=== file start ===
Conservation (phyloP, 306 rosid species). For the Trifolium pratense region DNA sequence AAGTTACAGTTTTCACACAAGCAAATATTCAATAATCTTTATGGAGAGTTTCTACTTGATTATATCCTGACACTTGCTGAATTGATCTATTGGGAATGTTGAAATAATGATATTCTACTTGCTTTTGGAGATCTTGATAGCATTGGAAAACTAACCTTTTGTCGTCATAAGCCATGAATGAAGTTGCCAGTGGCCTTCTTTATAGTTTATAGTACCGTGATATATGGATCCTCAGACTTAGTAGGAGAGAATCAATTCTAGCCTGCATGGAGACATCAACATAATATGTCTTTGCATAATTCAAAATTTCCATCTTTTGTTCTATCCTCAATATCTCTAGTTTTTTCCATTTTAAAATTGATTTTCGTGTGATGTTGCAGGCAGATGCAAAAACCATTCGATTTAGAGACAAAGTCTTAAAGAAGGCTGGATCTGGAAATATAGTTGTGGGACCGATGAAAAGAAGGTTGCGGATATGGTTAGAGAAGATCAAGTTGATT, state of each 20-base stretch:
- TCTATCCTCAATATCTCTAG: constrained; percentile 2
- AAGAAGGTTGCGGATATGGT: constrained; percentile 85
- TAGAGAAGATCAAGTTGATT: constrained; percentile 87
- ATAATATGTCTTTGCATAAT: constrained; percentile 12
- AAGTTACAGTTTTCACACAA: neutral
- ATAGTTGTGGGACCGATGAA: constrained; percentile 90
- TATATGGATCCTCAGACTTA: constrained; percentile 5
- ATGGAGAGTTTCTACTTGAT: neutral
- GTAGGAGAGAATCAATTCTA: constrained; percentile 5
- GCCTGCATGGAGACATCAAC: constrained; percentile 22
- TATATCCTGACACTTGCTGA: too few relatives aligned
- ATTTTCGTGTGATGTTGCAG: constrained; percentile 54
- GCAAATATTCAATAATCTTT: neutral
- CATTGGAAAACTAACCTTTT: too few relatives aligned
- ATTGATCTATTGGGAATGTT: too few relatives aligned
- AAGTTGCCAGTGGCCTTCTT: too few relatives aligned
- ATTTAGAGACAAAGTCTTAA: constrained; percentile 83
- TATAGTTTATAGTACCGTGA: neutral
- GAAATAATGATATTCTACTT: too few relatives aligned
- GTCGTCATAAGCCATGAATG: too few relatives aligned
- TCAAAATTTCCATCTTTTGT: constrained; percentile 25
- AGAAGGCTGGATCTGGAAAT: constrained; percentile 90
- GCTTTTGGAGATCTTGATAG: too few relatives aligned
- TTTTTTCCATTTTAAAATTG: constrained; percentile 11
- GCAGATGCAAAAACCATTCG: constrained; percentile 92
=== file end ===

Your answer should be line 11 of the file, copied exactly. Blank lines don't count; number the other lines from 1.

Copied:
- GCCTGCATGGAGACATCAAC: constrained; percentile 22